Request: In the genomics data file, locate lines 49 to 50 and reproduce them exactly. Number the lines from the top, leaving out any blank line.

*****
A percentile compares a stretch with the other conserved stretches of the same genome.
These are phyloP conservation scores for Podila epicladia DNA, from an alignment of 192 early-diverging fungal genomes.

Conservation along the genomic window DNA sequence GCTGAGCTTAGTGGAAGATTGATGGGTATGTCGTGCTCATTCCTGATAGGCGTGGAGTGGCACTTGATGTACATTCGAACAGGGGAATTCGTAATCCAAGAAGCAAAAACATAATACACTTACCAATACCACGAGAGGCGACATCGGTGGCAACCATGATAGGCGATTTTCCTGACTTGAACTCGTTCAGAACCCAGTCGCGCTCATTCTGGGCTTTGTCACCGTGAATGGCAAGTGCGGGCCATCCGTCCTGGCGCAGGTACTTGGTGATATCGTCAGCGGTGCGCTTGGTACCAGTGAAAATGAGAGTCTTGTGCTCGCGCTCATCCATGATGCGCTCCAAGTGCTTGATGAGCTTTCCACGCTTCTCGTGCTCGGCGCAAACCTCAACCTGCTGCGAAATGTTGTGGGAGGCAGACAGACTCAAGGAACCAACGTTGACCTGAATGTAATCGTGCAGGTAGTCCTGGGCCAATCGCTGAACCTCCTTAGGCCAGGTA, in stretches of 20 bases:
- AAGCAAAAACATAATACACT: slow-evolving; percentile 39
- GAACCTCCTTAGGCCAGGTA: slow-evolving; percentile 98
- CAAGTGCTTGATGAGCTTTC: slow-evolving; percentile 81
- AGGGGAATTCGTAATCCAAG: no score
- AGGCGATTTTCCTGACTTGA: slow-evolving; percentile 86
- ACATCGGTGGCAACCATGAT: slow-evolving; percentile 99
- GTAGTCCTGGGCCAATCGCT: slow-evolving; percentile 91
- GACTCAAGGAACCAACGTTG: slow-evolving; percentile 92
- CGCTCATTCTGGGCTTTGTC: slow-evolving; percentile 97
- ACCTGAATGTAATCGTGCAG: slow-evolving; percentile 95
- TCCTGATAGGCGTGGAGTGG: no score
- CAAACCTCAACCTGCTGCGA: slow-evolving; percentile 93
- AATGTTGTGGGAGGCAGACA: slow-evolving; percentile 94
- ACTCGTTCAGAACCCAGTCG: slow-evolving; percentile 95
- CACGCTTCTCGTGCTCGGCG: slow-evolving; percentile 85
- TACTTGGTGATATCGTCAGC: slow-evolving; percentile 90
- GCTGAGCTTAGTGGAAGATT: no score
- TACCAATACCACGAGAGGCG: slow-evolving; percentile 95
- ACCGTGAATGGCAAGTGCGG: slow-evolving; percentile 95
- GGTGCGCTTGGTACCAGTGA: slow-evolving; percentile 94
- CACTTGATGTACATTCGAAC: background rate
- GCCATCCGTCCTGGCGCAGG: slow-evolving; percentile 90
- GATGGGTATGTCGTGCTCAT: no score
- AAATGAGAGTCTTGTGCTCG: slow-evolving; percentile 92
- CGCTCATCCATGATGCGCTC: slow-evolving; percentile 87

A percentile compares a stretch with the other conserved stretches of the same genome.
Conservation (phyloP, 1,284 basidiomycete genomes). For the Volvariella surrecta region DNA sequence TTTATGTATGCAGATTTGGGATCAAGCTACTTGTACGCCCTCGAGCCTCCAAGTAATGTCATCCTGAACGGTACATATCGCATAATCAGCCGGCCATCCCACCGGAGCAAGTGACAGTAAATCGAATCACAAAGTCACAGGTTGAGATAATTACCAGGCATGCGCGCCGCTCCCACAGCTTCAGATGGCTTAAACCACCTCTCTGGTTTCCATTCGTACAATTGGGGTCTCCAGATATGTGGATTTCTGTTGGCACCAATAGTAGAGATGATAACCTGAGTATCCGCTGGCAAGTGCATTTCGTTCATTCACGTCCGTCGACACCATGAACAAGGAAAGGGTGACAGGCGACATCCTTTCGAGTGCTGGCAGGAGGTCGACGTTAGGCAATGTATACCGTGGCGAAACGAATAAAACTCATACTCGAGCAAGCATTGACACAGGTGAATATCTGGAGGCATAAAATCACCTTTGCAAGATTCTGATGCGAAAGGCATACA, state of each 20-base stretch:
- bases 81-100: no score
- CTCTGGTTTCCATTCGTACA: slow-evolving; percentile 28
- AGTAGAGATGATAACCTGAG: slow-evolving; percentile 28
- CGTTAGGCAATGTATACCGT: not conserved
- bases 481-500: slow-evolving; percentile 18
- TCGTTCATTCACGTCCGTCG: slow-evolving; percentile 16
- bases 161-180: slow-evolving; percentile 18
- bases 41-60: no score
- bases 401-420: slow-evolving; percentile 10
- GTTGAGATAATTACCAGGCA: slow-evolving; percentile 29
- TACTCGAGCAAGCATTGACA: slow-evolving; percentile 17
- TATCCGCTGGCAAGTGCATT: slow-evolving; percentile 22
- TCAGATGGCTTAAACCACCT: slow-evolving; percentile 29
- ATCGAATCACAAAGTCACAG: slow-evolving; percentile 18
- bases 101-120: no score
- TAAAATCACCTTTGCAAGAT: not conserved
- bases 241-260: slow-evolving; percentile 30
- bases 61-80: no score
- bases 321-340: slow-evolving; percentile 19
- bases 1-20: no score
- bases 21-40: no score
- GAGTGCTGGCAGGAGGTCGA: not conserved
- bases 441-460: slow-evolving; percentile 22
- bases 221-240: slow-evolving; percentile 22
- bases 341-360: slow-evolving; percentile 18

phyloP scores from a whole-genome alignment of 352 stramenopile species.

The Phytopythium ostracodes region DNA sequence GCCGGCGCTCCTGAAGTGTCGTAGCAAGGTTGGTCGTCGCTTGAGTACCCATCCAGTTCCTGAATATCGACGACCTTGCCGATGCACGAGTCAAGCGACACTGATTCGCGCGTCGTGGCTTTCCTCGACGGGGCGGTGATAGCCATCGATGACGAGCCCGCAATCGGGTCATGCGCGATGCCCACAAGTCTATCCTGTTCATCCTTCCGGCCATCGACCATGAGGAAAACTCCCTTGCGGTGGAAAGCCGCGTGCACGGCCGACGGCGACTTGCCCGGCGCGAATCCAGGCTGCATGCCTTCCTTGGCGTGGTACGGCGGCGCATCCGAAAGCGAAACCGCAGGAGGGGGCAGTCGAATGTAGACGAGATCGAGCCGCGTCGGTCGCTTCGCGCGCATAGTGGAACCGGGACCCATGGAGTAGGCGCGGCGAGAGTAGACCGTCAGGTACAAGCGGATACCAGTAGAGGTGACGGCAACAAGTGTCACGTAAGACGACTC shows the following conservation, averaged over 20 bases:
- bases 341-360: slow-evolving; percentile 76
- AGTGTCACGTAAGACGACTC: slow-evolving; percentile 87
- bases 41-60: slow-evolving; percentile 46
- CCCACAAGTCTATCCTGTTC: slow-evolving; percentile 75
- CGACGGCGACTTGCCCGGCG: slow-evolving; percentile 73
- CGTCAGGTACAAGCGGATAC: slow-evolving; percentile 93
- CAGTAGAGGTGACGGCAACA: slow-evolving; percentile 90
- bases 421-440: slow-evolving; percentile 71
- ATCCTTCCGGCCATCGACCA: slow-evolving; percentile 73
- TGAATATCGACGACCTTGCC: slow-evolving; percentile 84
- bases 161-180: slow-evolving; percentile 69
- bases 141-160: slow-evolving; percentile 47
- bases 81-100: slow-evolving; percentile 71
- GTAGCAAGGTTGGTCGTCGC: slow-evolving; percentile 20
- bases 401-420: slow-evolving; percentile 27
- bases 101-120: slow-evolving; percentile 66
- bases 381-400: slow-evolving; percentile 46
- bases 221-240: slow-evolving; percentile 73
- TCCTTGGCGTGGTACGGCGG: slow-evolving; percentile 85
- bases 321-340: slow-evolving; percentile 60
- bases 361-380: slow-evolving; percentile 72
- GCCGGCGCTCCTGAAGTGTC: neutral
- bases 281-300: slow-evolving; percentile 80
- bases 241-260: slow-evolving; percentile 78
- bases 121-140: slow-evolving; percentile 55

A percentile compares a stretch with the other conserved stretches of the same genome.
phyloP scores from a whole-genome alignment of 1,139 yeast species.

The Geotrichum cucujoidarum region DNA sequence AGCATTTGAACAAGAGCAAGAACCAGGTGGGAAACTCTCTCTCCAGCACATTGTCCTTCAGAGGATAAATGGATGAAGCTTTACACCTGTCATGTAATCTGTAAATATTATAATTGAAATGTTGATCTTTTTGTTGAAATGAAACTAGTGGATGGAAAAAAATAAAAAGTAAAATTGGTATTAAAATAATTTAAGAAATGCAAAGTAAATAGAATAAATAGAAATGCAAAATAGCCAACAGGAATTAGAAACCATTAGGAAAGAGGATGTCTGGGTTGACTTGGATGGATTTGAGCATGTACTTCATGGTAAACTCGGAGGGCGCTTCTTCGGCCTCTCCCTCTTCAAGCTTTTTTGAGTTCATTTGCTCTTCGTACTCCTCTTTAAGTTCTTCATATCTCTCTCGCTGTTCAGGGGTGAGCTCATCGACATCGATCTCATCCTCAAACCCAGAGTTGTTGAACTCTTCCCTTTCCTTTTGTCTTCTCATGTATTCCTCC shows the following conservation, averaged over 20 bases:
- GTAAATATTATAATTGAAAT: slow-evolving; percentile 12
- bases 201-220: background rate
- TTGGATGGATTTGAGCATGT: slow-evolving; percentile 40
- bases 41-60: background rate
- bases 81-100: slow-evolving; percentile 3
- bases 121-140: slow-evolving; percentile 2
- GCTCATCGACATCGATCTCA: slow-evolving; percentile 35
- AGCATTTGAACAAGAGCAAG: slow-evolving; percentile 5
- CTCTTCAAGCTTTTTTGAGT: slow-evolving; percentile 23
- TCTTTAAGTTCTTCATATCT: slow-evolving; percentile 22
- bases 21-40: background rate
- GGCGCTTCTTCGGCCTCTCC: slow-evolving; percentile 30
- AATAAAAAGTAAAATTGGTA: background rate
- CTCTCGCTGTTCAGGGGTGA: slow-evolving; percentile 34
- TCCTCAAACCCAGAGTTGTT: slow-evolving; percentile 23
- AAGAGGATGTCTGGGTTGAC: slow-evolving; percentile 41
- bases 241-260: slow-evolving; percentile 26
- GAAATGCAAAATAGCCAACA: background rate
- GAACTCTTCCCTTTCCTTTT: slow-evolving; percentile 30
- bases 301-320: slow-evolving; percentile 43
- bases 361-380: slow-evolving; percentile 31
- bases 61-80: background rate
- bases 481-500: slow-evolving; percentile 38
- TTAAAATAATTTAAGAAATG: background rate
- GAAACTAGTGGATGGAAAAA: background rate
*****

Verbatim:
- bases 321-340: slow-evolving; percentile 19
- bases 1-20: no score